Six Ways to Work Through What’s Bothering You

Rosalyn Morris
5 min readOct 10, 2018

To live is to be bothered. Seriously, there is always going to be something taxing on your mental, physical, or emotional well-being. From something as small as an annoying coworker to something as stressful as a sick loved one, life is going to throw you curve-balls. Stress, or rather its byproducts, is a killer. According to the American Institute of Stress, stress increases the risk of heart disease by 40%, the risk of heart attack by 25%, and the risk of stroke by 50%. Stress is also the basic cause of 60% of all human illness and disease, and 3 out of 4 doctor’s visits are for stress-related ailments. Those are troubling statistics. In order to live a less stressful life, you must be able to work through what’s bothering you. Here are six ways.

“orange flowers” by Masaaki Komori on Unsplash
  1. Address what’s bothering you. This is the most obvious and the first step in working through what’s bothering you. Pinpoint the problem. If you can, that’s a great thing, because sometimes it’s difficult to even know what’s bothering us. Can you change it? Good. Make a long-term or short-term goal to do just that. There’s no point in dealing with what you don’t have to. Don’t like your work environment? Start the application process to go somewhere else. Simple? Maybe not. The best choice? Probably. Trust me, as someone who’s worked in stressful work environments, it’s best to get out. Period. Are you in a toxic romantic relationship, or even a friendship? End it. Will it be easy? No. Should you do it? Yes. Find whatever help you need to end the partnership, and determine how you arrived there in the first place, so you can make sure you never find yourself in the same situation again.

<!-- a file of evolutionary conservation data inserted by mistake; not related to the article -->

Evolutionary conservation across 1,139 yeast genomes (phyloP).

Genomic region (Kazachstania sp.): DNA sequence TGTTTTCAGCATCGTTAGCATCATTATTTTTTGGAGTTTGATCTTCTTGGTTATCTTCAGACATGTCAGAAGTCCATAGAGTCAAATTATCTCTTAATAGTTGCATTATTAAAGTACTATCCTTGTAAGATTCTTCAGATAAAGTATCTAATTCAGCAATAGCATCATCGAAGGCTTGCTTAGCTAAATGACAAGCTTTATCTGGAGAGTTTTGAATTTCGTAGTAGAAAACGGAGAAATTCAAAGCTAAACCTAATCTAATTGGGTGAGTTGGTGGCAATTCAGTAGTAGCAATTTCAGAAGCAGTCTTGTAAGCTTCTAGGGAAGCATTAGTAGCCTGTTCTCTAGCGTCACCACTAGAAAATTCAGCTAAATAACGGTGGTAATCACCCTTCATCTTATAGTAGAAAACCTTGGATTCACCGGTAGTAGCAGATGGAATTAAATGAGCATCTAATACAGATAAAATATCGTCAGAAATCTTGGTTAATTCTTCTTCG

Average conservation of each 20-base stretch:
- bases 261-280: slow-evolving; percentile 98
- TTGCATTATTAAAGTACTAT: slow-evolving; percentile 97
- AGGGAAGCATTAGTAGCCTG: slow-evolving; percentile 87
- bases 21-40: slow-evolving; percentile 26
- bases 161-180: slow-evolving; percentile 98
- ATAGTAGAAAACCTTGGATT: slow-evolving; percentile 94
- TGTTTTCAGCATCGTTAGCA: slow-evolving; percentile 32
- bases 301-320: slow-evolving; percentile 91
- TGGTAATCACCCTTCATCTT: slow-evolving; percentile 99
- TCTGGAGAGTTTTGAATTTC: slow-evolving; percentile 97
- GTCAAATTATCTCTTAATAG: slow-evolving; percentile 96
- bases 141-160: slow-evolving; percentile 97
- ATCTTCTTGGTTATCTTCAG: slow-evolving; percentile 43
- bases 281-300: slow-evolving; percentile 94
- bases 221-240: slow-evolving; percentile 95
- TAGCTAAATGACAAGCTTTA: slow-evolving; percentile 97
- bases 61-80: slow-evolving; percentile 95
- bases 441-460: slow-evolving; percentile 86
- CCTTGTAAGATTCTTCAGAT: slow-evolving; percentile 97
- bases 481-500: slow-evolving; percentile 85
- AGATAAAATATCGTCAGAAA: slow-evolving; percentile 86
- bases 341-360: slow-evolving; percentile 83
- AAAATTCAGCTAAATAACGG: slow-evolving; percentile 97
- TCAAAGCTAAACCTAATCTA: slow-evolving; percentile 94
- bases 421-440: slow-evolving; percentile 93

2. Focus. This is important when you’re dealing with something you can’t change — particularly something of a more trivial nature. The focus I’m speaking of is on your personal goals, and what’s important to you. This gives you the opportunity to focus and work on what you can control. It’s difficult to focus on your annoying coworker when you’re left with little time, or mental energy, at the end of the day to squander on trivialities because you’re too busy bettering yourself and your life. For more serious issues you can’t change, such as an unexpected illness, instead of endlessly worrying or falling into a depression, focus on what you can control. This includes how well you take care of yourself by focusing on your mental, physical, and emotional health.